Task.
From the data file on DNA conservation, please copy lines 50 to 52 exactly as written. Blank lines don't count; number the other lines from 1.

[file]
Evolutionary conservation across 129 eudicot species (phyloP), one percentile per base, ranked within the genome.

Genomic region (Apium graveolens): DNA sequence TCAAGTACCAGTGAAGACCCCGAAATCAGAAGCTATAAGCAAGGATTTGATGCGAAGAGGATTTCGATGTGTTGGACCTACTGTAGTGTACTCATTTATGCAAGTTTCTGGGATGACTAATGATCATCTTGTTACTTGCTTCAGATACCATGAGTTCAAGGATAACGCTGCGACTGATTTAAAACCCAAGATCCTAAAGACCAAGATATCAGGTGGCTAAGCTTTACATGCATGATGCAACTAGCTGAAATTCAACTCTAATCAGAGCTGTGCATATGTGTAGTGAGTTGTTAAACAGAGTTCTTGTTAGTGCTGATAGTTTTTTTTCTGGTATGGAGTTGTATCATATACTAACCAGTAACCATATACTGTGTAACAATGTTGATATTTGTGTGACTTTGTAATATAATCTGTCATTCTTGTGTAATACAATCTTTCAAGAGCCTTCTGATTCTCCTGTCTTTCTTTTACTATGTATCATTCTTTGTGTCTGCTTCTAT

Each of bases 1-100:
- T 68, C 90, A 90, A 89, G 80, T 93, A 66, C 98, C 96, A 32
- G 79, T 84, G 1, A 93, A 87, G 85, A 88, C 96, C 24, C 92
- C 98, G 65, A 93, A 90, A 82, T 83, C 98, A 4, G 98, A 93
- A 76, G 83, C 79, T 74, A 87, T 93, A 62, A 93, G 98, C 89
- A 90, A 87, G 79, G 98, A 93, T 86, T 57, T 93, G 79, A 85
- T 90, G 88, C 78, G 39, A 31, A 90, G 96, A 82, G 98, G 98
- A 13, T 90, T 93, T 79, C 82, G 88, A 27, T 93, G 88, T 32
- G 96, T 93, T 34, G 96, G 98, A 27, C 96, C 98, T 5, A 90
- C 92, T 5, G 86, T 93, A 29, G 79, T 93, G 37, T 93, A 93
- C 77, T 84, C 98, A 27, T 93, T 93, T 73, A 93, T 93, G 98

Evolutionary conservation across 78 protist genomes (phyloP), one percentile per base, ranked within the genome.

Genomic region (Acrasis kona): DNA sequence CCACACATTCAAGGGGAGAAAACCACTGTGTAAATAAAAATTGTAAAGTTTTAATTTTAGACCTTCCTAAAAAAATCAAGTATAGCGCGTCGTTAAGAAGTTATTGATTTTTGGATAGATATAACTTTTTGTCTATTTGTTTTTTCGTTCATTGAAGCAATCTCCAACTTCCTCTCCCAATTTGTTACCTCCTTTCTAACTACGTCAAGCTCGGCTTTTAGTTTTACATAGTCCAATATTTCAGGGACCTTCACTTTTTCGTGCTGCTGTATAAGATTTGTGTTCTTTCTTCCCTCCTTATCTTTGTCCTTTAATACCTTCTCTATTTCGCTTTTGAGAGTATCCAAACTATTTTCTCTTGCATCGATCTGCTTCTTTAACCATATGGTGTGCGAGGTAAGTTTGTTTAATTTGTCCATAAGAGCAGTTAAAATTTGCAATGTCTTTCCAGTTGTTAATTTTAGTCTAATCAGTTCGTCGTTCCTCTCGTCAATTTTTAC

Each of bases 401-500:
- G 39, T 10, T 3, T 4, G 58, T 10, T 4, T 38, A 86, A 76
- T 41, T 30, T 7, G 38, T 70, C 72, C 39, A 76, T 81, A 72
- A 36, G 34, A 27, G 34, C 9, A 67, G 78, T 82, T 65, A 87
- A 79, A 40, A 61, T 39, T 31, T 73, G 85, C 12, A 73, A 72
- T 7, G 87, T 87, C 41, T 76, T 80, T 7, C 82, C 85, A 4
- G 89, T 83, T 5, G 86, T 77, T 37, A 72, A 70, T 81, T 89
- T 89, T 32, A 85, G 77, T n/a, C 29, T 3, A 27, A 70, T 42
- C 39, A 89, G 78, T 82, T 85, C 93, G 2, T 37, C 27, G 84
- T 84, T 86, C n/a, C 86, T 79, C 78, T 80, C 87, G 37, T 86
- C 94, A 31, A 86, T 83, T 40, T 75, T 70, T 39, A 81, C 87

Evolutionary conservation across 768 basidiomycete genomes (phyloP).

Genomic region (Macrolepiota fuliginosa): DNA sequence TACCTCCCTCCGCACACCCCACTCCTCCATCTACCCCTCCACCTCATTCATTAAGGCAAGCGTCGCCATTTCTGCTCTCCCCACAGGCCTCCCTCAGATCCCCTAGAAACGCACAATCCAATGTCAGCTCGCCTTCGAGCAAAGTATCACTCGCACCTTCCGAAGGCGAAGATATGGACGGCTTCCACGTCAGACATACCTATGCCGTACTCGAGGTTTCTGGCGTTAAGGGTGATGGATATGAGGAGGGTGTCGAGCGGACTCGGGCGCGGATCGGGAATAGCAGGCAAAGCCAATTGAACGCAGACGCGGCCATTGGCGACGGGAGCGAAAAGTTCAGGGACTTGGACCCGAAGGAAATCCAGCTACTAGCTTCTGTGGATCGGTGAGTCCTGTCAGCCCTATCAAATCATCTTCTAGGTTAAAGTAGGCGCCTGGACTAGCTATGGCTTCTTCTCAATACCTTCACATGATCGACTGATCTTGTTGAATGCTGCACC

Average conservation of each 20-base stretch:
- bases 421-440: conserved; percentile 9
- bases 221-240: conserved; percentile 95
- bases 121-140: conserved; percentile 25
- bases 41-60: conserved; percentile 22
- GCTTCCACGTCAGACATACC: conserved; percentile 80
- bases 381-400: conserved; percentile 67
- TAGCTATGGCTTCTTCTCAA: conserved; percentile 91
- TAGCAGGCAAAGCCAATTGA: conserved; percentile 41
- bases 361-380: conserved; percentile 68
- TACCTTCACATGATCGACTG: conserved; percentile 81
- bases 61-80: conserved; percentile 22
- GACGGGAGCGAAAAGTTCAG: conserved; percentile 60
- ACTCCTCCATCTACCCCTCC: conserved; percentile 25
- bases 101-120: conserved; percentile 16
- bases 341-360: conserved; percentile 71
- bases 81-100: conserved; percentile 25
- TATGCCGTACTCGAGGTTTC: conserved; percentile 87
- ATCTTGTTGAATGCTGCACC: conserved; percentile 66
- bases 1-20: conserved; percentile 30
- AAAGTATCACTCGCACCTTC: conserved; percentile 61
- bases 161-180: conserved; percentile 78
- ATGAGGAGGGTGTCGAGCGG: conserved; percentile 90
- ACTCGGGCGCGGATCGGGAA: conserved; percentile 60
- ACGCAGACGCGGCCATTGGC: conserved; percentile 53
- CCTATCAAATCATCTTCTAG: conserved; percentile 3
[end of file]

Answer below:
- bases 161-180: conserved; percentile 78
- ATGAGGAGGGTGTCGAGCGG: conserved; percentile 90
- ACTCGGGCGCGGATCGGGAA: conserved; percentile 60